The two Namibian woman from ‘Caprivi’ in the very North of the country are probably the most traditional artists/artisans here. A basket-weaver and a potter. They are also the only two that speak no English. There is a tortuous chain of whispers – Moitshepi from Angola speaks a language that is close to a language Angelina speaks, who then in turn also speaks a language that Mary speaks.

They are mostly very quiet until something tickles them and then, catching each others eye, they soften into fits of laughter. Often this seems to be at the expense of some of the things going on in the name of art. They seem happier now and both are getting excited about making paintings for the first time (fantastic colour and simple motifs), but apparently, they took some persuading to try. Mary was patiently explaining to one of the organisers all the different types and names of baskets that there are (‘Basket-for-shopping’, ‘Basket-for-washing’ etc.).  Finally she added: “Painting-for-?”


Gin and Tonics (for the quinine):

I spend the day in the print-room, doing monoprint drawings of all my various projects – the termite bridge, the termite-mound portraits, and pictures of a lost Englishman in the bush. It’s a good exercise to let people know what I’m doing and also to work around some of the other artists. There’s an artist from South Africa, Dumisani, who is making stunningly beautiful prints by inking found objects and putting them through the press. For the last few nights I’ve been drawing as we sit about the guest-farm’s bar drinking Gin and Tonics (for the quinine). Slowly I’m building a scribbly record of all the different faces.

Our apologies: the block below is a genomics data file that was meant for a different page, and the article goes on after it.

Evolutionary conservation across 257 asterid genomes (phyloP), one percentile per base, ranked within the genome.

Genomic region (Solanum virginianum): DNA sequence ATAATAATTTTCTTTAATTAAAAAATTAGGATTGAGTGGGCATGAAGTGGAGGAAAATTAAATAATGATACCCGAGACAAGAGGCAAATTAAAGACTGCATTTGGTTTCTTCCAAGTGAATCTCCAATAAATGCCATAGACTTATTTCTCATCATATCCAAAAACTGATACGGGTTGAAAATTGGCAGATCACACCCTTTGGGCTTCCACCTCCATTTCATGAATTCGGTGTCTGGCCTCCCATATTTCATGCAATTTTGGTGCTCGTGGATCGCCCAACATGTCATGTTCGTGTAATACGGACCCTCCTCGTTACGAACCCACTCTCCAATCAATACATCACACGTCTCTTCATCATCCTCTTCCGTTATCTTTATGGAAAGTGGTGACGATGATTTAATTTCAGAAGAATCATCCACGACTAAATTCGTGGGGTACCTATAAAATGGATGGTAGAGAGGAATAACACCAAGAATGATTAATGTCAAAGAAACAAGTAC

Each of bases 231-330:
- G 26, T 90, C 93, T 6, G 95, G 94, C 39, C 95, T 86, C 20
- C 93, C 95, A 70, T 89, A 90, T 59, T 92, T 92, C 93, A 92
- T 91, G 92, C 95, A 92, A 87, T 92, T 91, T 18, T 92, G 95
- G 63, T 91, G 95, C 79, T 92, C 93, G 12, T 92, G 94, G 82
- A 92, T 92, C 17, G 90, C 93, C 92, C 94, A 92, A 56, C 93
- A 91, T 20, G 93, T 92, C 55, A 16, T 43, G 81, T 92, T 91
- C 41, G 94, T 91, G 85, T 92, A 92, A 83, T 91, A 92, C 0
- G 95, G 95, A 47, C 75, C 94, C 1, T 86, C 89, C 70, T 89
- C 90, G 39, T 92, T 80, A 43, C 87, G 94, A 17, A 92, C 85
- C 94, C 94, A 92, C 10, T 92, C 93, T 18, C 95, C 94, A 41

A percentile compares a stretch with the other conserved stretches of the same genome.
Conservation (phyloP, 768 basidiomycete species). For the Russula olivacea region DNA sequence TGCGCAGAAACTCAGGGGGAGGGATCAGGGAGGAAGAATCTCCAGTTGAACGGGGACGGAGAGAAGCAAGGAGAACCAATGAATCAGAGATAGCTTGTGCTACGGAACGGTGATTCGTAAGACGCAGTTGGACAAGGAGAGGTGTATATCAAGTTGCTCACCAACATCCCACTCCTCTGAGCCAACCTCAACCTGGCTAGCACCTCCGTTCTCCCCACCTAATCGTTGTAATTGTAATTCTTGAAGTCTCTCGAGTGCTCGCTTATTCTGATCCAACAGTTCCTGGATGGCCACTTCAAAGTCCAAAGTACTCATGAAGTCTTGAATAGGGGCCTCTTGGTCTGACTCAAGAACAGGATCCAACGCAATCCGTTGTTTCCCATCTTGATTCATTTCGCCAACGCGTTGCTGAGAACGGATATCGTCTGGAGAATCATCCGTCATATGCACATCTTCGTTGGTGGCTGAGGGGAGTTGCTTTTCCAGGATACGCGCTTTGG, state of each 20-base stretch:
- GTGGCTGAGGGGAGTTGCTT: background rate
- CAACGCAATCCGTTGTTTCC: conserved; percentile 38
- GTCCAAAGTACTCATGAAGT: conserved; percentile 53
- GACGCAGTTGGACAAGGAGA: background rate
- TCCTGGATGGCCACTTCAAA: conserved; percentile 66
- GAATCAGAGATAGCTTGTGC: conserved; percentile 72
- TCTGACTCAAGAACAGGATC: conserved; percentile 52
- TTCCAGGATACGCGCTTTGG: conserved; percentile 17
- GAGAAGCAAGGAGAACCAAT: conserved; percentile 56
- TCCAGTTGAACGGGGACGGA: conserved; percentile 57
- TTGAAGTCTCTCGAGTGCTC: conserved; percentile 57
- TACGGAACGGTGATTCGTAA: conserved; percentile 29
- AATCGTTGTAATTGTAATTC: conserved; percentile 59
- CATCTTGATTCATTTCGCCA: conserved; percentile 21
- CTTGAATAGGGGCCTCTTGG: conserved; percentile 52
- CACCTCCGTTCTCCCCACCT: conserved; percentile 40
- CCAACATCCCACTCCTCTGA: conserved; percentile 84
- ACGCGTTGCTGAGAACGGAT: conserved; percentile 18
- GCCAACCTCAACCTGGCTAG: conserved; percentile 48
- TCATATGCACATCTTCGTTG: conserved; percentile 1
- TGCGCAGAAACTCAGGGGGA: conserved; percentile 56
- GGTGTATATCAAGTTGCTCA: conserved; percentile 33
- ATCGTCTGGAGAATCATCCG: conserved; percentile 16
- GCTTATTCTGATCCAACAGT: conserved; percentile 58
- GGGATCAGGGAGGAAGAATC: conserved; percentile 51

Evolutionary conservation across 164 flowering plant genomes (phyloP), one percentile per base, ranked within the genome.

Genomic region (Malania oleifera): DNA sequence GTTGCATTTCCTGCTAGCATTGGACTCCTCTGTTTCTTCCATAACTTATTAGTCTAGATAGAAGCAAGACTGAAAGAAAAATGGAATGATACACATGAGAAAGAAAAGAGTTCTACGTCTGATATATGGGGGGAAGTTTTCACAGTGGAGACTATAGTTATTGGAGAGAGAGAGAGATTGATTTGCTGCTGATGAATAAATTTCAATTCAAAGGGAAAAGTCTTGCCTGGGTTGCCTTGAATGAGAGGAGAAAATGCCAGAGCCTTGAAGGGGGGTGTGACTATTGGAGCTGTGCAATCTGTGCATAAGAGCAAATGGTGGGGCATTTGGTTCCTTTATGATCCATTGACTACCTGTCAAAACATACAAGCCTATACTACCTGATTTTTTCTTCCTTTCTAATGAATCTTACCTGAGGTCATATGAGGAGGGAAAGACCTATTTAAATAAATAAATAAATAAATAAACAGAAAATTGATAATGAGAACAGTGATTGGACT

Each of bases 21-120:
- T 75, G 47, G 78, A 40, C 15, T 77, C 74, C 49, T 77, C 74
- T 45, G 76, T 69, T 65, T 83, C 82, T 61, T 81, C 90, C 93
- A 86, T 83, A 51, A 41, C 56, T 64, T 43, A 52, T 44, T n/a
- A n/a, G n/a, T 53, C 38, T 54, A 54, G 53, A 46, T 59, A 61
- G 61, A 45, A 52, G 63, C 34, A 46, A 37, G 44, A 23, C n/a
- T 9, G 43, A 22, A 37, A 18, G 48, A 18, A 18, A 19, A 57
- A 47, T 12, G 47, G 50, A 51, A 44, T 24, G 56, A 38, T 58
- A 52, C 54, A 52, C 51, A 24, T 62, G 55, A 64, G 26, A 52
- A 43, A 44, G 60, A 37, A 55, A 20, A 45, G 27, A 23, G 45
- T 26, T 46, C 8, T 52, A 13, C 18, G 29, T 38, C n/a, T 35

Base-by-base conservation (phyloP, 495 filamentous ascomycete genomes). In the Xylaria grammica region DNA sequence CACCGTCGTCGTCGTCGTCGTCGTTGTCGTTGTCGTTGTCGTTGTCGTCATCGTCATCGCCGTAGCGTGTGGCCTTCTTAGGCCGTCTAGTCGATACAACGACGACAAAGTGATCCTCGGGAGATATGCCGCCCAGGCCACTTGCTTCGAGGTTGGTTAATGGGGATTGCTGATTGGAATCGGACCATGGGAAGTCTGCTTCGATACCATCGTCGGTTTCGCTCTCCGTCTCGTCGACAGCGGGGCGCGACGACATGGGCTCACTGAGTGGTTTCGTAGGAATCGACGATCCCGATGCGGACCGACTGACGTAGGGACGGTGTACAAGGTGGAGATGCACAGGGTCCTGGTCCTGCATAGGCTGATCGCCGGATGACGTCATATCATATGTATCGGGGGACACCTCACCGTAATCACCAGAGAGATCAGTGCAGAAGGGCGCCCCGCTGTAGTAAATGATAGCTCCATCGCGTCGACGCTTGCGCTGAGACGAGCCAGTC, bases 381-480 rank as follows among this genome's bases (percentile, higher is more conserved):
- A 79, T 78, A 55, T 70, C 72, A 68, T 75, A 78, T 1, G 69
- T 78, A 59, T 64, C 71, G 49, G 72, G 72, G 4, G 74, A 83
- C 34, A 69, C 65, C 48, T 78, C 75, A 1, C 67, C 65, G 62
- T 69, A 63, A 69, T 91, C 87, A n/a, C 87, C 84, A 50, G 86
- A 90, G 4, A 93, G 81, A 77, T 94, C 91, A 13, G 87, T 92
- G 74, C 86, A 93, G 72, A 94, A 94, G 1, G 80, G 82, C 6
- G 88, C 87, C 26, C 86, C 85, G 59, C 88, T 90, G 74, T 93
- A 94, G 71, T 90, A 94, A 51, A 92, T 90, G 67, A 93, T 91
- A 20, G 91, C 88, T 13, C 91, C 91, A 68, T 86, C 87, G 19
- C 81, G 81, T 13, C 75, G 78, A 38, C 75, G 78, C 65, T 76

After many Gin and Tonics, Hercules the workshop leader, suggests going for a game-drive. We pile into the VW combi and drive off into the bush. We reach the abandoned airstrip – an open, flat expanse of dried grass. In the distance clusters of floating eyes reflect back our headlights – but always remain in the shadows. Eventually, we turn off our lights and step out into a fluid world of intense moonlight. The light is unbelievably strong. Every thing and everyone, casts a razor-sharp shadow – but even though the objects are this distinct, the silky light gives everything the quality of something imagined. So intense and vivid is the light, that it feels wrong that there isn’t any colour. Somehow I end up driving and discover that headlights are not necessary. Bumping through the supernatural landscape, startling ‘Kudu’ and Ostrich – that jump up in panic and a flurry of feathers. Someone starts to laugh and the whole bus becomes infected – my ribs ache so much I almost have to stop.


A trip:

Today we have a trip. About eight of us head of into the bush in the combi. The African music blaring from cracked speakers competes with the drone and clanks of the van.  As we pick up speed you can start to taste the dust that is thrown up in our wake.

The farm itself is on a tree-dotted plain, but as we lurch away, the landscape gets slowly hillier, giving views of purple mountains hovering behind the dusty haze. The termite mounds count off the Kilometres and odd bits of wildlife scuttle away into the undergrowth.  A monitor lizard, about a meter long, wrapped around a termite hill eyes us suspiciously and scarpers as people rummage for their cameras.  A jackal refuses to believe that we’re faster than her – and we chase her for a few hundred meters down the track.  Some of the African artists are just as excited as me at seeing the bush-life, because (of course) many come from big capital cities.

After about an hour flat-out we descend onto the tarmac roads again. The actual objects of our trip are remarkably dull – a municipal, concrete hot-spring and a tourist-trap ostrich-farm – but the journey there and back is an unbelievable road movie. With a great soundtrack.